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Let’s make water costly for anyone to waste

By Isaac Kalua | September 27th 2020 at 10:15:00 GMT +0300

Kenya has in the past been classified by the United Nations as a chronically water scarce nation. Any country whose annual renewable freshwater supply is below 1,000 cubic meters per person is classified as water scarce. Kenya’s annual renewable freshwater supply sits at only 667 cubic meters per person. That is why our urban and rural areas continue to lack water.

Apart from the infrastructural challenges of distributing water into and within Nairobi, the greatest threat lies in limited production of water that is pumped into the city. This was revealed by the Nairobi City Water and Sewerage Company itself.

Rural areas are also not spared by our water scarcity status. Wayua, a relative of mine from Mutomo region in Kitui County currently purchases a 20-litre jerrican of water at Sh25. Such high water prices are becoming the norm for her and fellow villagers.

Our dire water scarcity requires us to become extremely economical and innovative about our freshwater usage. We need a kind of marshal plan to harvest water, change our mindset and implement policy even as we borrow a leaf from two countries: Egypt and Israel. In 1960, Egypt built Aswan High dam to tap into the waters of River Nile, Africa’s longest river. This dam created Lake Nasser, a reservoir that is the world’s largest manmade lake. We should follow suit and tap sustainably into our rivers and feed reservoirs that will store millions of litres of our freshwater.

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As revealed in the United Nations World Water Development Report of 2018, Tana River provides 80 per cent of Nairobi’s drinking water, generates 70 per cent of the country’s hydropower and irrigates about 645 square kilometres of farmland. However, when the river floods, during heavy rains, the water causes loss of life and destruction of property. If we build strategic reservoirs, they will capture that excess water and arrest perennial flooding.

Seth Siegel, an American writer, did a well-researched book titled, ‘Let There be Water: Israel’s Solution for a Water-Starved World.’ The book contains vital lessons Kenya can learn from.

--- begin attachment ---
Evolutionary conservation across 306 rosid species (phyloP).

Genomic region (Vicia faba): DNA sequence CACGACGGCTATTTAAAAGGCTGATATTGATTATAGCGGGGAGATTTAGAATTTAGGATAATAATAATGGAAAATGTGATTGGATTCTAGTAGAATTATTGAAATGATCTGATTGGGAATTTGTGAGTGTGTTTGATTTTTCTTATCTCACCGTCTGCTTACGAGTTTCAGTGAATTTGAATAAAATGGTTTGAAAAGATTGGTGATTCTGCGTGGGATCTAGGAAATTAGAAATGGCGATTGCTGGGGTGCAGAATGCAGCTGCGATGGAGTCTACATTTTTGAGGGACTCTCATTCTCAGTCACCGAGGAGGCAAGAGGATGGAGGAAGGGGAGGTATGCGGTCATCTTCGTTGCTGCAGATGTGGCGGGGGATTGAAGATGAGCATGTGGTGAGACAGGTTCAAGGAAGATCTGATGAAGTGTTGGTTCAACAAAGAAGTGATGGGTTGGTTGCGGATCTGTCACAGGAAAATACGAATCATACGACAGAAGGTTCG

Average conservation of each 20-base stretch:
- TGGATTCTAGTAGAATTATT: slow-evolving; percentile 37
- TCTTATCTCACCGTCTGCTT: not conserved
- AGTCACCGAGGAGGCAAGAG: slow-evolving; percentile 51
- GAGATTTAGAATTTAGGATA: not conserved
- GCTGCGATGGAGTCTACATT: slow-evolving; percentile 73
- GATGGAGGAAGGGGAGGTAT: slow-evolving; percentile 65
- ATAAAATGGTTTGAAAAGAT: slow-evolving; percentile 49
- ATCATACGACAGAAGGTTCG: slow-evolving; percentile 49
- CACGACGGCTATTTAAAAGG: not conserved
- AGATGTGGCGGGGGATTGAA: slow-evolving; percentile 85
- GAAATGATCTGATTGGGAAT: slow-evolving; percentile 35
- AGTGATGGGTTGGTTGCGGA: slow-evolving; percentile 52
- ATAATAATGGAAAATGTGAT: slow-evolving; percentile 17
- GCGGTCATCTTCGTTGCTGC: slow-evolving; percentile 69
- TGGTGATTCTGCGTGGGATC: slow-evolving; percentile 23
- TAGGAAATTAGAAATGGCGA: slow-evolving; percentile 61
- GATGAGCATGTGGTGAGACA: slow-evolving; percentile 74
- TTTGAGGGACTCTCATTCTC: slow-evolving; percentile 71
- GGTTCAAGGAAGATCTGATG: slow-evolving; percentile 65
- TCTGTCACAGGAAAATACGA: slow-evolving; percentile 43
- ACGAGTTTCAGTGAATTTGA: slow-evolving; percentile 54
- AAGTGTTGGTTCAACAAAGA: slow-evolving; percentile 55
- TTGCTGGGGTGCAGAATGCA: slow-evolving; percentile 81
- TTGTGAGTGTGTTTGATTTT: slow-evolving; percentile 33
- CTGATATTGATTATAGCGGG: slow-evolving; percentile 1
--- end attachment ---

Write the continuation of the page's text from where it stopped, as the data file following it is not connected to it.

Israel’s government doesn’t subsidise water at all. In that regard, losing water is akin to losing money.

But for us because water is seemingly ‘cheap,’ leakages of water pipes and water wastage in our homes, are the order of the day.

As such, I suggest that water subsidies be stripped away because they are largely benefitting the rich or water cartels at the expense of the majority of Kenyans. Israel Water Authority manages the country’s water in a non-political, highly effective technological manner.

Think of the water that remains after our varied uses. It is generally wasted. To the contrary, in 1951, Israeli leaders decided to pursue a new source of water – wastewater. Israel treats its wastewater and uses it for agriculture. Infarct, it is illegal to use fresh water to water your garden!

Since 1951 when the decision to tap into wastewater was made, Israel has built a parallel infrastructure for wastewater. Through this infrastructure, treated wastewater that is inclusive of nearly 90 percent of the country’s sewage, is distributed to farms across the country. This drastically lessens pressure for freshwater since agriculture is the largest consumer of freshwater globally.

All the 12.2 million households in Kenya should be educated to value fresh and wastewater and stop wasting it. I suggest that the government puts in place well thought out infrastructure to facilitate this. Further, we need to employ a strategy similar to the famed Kazi Mtaani to harvest water across the country. In the same vein I further suggest we employ best technology, local labour and impose local content on equipment so that we create jobs as we do passionately gather water. 

Israel is also a pioneer of desalination, an idea conceived in the 1950s. Consequently, eighty percent water consumed in the country’s households is desalinated water from the Mediterranean Sea. Although desalination remains almost prohibitively expensive, we need to take the first concrete steps towards this vast source of water.

For all these water breakthroughs to be experienced, our national water attitude and policy should be guided by these three powerful words – every drop counts.

Accordingly, we shall be militant about restoring our water sources, urbanise our settlements to enable efficient infrastructure, control water pollution to improve quality and finally deal a major blow to the rampant corruption in this sector.

Indeed, we shall achieve water abundance through a new water culture, drastically revamped water governance and substantially improved water technology if we think and act green!

- The writer is founder and chairperson Green Africa Foundation. www.isaackalua.co.ke


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